Social media, social media, social media, it needs a nickname or an acronym like SoMo or SoSo or SocMe or SoMe or MeMe. Media is such a powerful tool, it has transformed so much about how we live in such a short time. In the 1920s radio transformed the world, shortly after that it was television, during the same time all that was happening there was also the revolution in film going from a machine that flips pictures in a penny arcade to silent films to talkies in black and white to film as we know it. All of these mediums happening at the same time and until social media there was not a single media that was able to really capture the needs that picture, sound and words were able to convey that was in the hands of ordinary people.

The history of access to media is an old story. It starts with language and has to include the history of access to information during different times in history. During the roman era there was a blossoming of literacy, it was based on access to papyrus and the ease by which script was made portable and accessible. During this time of blossoming of language information was widespread because of the tools and technology which allowed for dissemination of information. As the sources of papyrus dried up following the collapse of the roman empire, language and information dissemination migrated to the east where it was held up and maintained in Islam through the middle ages when Europe was subsumed by widespread illiteracy.

Looking at the explosion in literacy philosophically it appears that no matter what human beings do, there is a fundamental contradiction in the efforts of mass consciousness that negate its own efforts. There seems to be something instinctive in the species that sets it up to constantly undo itself, but within that world of rises and falls is contained a universe of meaning that has been lost because there was no record of it. Today there is a record. That undoing of meaning exists as much with the record we are creating now as it did with the record we were creating then. We have the ability now to make a record, but under that recording is a deeper more fundamental truth, something that you can’t get to with the overt expression of media. It is a truth of experience, not even of experience but the truth of transformation.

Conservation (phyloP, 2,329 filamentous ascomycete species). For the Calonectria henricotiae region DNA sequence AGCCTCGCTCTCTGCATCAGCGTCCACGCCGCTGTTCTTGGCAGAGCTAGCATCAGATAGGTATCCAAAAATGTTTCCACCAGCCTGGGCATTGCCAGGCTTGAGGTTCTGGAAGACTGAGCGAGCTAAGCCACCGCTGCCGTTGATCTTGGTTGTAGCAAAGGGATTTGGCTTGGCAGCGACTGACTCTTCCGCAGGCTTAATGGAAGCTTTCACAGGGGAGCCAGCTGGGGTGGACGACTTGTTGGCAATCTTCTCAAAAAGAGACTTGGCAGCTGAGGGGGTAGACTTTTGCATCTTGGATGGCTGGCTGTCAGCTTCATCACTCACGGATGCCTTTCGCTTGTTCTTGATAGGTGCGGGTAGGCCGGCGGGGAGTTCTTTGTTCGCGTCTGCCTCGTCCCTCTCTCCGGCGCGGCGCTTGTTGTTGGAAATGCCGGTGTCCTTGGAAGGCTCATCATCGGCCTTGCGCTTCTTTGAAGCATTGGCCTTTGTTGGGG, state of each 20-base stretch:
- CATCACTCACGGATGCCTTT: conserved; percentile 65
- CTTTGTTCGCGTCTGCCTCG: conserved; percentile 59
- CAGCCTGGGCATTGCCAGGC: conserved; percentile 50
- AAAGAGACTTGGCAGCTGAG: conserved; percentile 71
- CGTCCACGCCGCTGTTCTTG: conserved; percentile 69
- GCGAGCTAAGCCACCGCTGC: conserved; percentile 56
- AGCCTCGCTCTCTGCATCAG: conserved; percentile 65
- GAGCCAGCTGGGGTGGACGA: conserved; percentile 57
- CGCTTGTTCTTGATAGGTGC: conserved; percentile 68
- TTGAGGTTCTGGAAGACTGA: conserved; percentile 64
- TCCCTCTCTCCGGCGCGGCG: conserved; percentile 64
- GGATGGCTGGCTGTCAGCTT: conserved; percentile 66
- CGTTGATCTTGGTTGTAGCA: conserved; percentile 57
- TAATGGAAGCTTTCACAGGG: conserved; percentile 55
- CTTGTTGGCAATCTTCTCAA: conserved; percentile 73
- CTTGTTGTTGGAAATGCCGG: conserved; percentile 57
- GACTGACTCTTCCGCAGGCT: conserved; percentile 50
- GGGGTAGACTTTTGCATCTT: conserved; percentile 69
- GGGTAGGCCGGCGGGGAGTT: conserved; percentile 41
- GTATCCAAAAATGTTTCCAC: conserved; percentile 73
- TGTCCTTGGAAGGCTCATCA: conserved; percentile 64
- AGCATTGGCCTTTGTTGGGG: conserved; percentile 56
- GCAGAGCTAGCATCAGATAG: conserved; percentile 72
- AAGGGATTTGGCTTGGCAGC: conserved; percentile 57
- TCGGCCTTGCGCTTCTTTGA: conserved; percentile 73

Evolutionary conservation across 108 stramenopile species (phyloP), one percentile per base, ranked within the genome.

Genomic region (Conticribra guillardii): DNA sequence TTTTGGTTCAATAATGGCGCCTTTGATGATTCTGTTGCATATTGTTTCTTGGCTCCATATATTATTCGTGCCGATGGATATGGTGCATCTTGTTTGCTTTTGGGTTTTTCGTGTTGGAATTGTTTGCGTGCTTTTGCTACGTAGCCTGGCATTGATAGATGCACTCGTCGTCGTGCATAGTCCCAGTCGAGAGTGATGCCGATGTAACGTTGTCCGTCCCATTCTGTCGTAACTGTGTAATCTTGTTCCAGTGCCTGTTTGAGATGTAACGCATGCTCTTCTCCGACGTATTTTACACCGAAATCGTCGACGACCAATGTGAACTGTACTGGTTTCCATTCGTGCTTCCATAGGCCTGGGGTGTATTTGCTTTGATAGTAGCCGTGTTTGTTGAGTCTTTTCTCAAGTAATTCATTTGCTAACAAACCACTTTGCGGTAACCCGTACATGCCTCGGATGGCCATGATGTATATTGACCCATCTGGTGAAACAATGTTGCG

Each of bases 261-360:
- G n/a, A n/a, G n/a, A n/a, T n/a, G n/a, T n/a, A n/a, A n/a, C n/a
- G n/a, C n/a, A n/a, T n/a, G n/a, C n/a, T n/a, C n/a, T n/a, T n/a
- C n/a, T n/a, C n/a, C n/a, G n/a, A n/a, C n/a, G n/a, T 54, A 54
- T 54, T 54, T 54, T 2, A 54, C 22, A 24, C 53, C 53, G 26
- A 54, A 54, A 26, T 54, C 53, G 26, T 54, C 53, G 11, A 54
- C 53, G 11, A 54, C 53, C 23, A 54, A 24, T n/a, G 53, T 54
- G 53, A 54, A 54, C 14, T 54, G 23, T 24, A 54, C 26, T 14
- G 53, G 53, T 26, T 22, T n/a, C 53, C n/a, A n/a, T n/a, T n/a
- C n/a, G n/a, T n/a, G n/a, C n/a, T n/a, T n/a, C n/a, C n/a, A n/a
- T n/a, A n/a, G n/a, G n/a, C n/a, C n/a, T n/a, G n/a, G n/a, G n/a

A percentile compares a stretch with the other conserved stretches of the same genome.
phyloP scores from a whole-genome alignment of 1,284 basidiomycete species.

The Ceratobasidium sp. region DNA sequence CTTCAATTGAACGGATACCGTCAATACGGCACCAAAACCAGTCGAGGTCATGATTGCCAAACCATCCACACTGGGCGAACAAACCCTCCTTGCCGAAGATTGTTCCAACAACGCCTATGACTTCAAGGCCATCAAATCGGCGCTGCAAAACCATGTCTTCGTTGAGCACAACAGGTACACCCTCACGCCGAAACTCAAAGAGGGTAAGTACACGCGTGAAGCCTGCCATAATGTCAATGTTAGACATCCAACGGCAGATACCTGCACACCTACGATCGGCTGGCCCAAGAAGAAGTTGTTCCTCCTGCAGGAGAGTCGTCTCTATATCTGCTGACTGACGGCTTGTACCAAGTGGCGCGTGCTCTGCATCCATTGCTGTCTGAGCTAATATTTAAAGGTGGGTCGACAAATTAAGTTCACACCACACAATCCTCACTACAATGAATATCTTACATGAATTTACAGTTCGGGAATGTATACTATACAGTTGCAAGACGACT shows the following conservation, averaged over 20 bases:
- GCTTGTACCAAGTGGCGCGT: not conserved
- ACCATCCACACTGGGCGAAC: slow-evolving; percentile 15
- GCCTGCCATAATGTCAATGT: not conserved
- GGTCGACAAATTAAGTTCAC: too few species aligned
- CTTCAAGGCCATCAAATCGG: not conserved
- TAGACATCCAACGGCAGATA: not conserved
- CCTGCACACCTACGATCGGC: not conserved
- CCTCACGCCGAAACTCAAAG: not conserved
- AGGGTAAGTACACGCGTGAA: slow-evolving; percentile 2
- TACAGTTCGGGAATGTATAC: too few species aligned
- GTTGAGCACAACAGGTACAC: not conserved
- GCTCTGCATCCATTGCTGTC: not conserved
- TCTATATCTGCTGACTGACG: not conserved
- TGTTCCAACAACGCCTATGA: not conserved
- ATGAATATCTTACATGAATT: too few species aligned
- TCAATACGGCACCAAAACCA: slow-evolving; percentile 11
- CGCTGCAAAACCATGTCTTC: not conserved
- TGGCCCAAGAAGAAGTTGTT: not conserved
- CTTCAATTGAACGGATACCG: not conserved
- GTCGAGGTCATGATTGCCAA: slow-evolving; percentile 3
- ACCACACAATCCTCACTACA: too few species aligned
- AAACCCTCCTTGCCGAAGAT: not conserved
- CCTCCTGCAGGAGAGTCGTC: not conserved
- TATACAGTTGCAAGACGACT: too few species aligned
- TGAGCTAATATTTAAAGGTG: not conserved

For instance, during the 1960s when the civil rights movement was happening it is almost a given that there was an experience of media that most people had which showed that expression of public consciousness as shocking. The idea of black people simply riding a bus experiencing systemic violence spoke volumes about the legacy of racism in western culture, the foundation of power in a colonial empire and what it means to be an American. None of those realities have changed, media has simply allowed a different way of peeking under the meaning of those realities. There is something about the automation of language that transforms it from the slow and patient meaning of directed communication to something distant and removed . At the same time, this is simply a postmodern condition of awareness.

Activists had hoped that with the advent of public access television in the 1960’s beginning in New York City and moving into most communities by the 1980s the meaning and quality of public access to media would change and become more meaningful. There was a hope that it would revitalize the utopian faith in media and communication that was first imagined during the advent of radio and then again during the early days of television. There was a hope at the time that these new medias would create a revolutionary way for people to communicate, learn and live. Television in particular, as well as radio, have been transformative but not in the way some had hoped in the early days of the medium.

The problem is that no matter the medium, it is not going to stretch further than the culture it is opening up into. You can get a flavor of the culture you live in by looking at your own memories of how you experience it and simply use that as an analogy of how most of the people around you experience it. It isn’t that hard to do, you can simply remember your experience of school or growing up and try to understand what that experience means to you. There isn’t any escaping it. There also isn’t any explaining it. Our experience of media is not in any way dissimilar to our experience of existence. We can’t explain why we were born or what the world is or why it is. This is the world we were born into and the time we are born into within that human culture and the conditions of the universe we exist in.